Gericke was a South African athletics star in his youth and went on to forge a successful career as a clinical psychologist. He has worked with the Proteas and Bafana Bafana, and was on the Springbok coaching staff when the team won the World Cup in 2007.
While the Bulls have taken significant mental strides over the past few months, they are not, according to Gericke, where they need to be just yet. The coming tour to Europe – which may begin with a clash against Leinster in Dublin – will require a shift in mindset.
“It’s not about me telling the players how to handle it,” Gericke says. “I want to hear ideas from them; how are they going to make the most of this situation? Through that process, they will start to think about the challenge and own it. Ultimately, we want the energy and response to come from the group.”
Gericke acknowledges that the team will require guidance as they navigate their way through uncharted and potentially dangerous mental waters.
“You don’t want to scare players and use language like ‘obstacles’ and ‘bubbles’. We have to start coming up with solutions and even our own language for success. That said, it’s encouraging to think that Argentina spent several weeks in isolation last year before beating the All Blacks in the Rugby Championship.”
There’s been a suggestion that bio-bubbles could provide coaches with a more extensive opportunity to work with their players.
Dawson-Squibb, however, cautions against this approach. “The dangerous thing about lockdowns and bubbles is the eradication of ‘down time’. When we go to Stormers camps, head coach John Dobson always makes sure that the players have periods of free time. There has to be a separation between work and play.”
Being mentally flexible
Every player will respond to this challenge in a different way. Mental health specialists such as Dawson-Squibb and Gericke admit that individuals must be prepared to roll with the punches.
“You have to be honest with yourself every day in this situation,” says Dawson-Squibb. “You will have good days and you will have bad days. There’s no point trying to convince yourself that you will come through this ordeal without a bad day. You have to accept the challenge.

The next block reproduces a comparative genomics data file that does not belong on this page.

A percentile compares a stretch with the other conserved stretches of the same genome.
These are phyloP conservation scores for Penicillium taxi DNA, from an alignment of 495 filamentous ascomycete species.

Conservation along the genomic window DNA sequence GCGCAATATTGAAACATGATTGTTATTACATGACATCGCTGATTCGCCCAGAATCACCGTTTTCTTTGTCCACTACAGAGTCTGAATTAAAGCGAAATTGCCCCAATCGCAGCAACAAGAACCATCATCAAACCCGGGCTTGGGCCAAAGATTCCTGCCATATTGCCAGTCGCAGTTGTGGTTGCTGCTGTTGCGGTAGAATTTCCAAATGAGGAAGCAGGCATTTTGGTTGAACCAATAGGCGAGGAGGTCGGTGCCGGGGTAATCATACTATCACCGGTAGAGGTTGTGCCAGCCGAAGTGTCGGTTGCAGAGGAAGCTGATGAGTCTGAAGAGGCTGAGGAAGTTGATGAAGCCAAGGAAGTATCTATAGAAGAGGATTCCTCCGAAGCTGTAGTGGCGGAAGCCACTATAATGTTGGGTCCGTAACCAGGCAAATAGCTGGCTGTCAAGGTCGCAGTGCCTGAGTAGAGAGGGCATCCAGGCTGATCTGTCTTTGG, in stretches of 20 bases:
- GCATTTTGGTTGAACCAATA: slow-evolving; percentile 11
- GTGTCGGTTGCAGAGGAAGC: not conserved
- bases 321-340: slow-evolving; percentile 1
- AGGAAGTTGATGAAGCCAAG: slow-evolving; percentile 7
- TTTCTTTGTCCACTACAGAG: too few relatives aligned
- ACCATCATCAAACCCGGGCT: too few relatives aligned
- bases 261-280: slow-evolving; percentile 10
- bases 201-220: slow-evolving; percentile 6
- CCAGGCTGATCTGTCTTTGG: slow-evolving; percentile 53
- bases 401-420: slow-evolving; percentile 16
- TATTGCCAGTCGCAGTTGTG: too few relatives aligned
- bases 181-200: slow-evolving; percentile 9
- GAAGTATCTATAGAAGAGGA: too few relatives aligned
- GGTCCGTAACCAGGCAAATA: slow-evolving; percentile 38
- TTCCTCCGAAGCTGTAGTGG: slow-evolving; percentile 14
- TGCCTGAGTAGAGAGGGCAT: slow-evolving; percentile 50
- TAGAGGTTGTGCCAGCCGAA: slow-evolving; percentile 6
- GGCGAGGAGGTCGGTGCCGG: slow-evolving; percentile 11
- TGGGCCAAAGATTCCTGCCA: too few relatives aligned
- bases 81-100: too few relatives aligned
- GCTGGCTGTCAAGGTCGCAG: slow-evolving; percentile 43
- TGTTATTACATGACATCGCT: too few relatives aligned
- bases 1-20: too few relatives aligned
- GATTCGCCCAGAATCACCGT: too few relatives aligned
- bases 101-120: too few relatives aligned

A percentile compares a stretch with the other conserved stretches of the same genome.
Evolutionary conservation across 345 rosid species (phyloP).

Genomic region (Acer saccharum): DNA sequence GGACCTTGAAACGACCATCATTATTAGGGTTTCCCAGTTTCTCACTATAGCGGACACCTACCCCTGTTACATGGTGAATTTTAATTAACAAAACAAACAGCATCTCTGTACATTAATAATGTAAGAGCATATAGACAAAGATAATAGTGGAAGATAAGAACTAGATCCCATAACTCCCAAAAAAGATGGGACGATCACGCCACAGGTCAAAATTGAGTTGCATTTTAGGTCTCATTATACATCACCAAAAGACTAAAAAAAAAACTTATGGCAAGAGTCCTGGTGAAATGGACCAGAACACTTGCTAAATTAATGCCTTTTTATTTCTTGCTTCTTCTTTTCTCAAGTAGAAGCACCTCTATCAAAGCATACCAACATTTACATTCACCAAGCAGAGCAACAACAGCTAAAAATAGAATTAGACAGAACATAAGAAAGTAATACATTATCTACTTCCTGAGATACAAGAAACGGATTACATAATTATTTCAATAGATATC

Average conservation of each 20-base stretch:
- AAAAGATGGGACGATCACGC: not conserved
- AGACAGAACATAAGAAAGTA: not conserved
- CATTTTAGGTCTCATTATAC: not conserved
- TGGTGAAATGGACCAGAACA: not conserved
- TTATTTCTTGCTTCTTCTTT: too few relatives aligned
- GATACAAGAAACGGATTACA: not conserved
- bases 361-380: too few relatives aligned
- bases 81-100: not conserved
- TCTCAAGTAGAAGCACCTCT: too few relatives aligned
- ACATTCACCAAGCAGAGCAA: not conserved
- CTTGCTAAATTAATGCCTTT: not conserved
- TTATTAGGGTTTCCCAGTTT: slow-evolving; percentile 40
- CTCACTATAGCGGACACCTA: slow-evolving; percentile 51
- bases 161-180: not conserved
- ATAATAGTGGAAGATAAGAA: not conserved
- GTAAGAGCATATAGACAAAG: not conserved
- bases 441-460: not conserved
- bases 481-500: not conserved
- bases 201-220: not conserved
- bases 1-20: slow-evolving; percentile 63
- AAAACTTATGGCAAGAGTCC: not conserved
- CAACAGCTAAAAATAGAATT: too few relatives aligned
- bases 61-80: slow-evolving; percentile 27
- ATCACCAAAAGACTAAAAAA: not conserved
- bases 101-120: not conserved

“At the same time, it’ll do no good to moan about the situation, the food, the room or anything else. You have to acknowledge the situation and work through it – and speak about it to your teammates and coaches.”
Gericke concurs that a brave and balanced approach is required. These are extraordinary times and individuals have no choice but to adapt.
“The players need to start visualising what it might be like in a bubble. How are they going to cope? How are they going to help one another? It’s like all preparation: you train yourself so that you will be able to react accordingly when the big moment arrives on game day. If we can do that, we will be a step ahead of everyone else.”
The Varsity Cup tournaments and the respective bio-bubbles will be instructive. Thereafter, it will be interesting to see how top coaches manage their squads in the Rainbow Cup and, indeed, how the Springboks and Lions adapt if that series is played in a bubble.
Looking at the season as a whole, rugby coaches may well follow their cricket counterparts and opt to rotate their squads. This will alleviate the pressure on individuals who may be at risk of mental burnout.
“The South African franchises might be okay when they are away for four or five weeks in the Rainbow Cup,” Dawson-Squibb says. “That’s manageable. “However, what about the Bok players, who may go from a Rainbow Cup bubble to a Lions tour bubble to a Rugby Championship bubble to an end-of-year tour bubble? That’s when it becomes dangerous.” DM168
This story first appeared in our weekly Daily Maverick 168 newspaper which is available for free to Pick n Pay Smart Shoppers at these Pick n Pay stores.